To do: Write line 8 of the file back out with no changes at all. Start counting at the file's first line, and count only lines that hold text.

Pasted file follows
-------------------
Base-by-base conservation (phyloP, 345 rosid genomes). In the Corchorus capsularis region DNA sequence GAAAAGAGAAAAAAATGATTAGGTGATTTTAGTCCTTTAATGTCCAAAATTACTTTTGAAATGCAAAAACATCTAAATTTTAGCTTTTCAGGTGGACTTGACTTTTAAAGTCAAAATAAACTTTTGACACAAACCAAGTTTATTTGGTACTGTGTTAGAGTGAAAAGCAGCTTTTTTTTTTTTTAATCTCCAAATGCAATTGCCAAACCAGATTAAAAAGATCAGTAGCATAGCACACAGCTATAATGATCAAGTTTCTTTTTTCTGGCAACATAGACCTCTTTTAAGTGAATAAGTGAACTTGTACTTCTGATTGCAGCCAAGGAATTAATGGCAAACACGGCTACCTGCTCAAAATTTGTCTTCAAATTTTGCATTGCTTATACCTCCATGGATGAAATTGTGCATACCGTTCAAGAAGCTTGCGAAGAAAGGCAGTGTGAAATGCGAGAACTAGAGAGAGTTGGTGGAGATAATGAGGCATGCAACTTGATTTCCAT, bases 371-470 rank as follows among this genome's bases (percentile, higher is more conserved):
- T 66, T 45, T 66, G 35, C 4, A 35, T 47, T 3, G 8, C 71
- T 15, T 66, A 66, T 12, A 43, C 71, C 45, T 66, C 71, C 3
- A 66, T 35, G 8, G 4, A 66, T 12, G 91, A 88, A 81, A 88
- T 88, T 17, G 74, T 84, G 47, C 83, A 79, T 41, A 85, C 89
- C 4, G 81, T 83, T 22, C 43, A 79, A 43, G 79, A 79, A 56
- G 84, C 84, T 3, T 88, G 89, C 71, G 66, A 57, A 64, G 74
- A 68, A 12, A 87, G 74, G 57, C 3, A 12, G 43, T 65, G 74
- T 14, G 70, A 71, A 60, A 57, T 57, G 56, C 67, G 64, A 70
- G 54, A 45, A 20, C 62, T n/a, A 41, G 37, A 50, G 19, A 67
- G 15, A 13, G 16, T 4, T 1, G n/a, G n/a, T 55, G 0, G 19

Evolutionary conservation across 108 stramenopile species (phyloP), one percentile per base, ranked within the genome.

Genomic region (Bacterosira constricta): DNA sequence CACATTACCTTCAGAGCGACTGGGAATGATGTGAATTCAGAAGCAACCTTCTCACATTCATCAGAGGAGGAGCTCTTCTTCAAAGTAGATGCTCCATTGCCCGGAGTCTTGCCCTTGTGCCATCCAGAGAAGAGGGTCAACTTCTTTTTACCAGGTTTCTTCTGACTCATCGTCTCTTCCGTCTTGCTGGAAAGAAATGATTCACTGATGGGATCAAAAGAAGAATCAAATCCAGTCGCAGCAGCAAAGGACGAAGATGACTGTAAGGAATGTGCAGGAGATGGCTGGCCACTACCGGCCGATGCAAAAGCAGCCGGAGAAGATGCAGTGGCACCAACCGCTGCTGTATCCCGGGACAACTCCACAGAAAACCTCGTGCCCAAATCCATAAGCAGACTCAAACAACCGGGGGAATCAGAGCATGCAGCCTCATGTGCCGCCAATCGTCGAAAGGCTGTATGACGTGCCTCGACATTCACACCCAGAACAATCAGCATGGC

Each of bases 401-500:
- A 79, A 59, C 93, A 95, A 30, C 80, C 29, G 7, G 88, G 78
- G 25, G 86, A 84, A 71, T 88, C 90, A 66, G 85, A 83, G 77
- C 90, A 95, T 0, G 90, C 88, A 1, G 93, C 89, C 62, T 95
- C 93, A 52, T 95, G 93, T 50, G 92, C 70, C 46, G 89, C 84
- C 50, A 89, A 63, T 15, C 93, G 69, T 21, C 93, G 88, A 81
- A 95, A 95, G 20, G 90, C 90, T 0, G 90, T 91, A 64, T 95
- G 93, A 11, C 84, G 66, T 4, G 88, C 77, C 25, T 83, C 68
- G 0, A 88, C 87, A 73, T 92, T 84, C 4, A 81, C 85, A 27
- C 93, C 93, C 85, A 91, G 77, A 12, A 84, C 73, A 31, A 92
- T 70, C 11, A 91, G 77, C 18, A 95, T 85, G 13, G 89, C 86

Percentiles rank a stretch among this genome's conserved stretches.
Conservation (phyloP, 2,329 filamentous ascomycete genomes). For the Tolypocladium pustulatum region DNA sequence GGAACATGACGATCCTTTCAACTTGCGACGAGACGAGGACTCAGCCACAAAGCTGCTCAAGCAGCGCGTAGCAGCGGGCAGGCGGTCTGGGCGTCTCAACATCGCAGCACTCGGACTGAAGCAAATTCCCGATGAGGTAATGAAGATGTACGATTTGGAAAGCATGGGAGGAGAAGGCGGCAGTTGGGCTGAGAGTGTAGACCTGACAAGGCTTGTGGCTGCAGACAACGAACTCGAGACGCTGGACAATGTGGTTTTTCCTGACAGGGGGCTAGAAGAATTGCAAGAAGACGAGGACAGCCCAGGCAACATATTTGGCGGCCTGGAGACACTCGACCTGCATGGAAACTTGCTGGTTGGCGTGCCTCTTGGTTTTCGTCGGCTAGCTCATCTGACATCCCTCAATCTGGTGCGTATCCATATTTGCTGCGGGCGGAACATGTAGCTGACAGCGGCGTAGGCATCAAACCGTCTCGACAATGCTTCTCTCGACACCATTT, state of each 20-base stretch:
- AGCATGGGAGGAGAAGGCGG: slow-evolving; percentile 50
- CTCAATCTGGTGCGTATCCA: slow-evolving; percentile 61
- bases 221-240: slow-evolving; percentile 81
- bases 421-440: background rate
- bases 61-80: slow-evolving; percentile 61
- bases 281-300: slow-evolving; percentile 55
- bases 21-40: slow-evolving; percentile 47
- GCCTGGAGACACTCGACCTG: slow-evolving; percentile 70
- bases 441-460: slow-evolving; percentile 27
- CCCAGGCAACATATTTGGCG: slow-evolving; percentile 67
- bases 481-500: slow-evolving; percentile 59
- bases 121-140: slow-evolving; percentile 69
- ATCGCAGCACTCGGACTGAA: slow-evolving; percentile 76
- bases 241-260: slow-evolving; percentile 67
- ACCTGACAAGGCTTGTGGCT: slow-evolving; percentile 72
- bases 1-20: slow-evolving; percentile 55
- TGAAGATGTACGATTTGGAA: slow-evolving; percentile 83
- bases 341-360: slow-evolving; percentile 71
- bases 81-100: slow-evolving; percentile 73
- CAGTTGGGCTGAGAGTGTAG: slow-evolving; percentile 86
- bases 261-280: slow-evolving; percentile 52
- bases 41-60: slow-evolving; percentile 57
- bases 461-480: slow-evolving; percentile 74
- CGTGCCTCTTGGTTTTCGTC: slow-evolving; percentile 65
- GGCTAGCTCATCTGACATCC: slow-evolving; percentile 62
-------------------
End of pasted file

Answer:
- A 68, A 12, A 87, G 74, G 57, C 3, A 12, G 43, T 65, G 74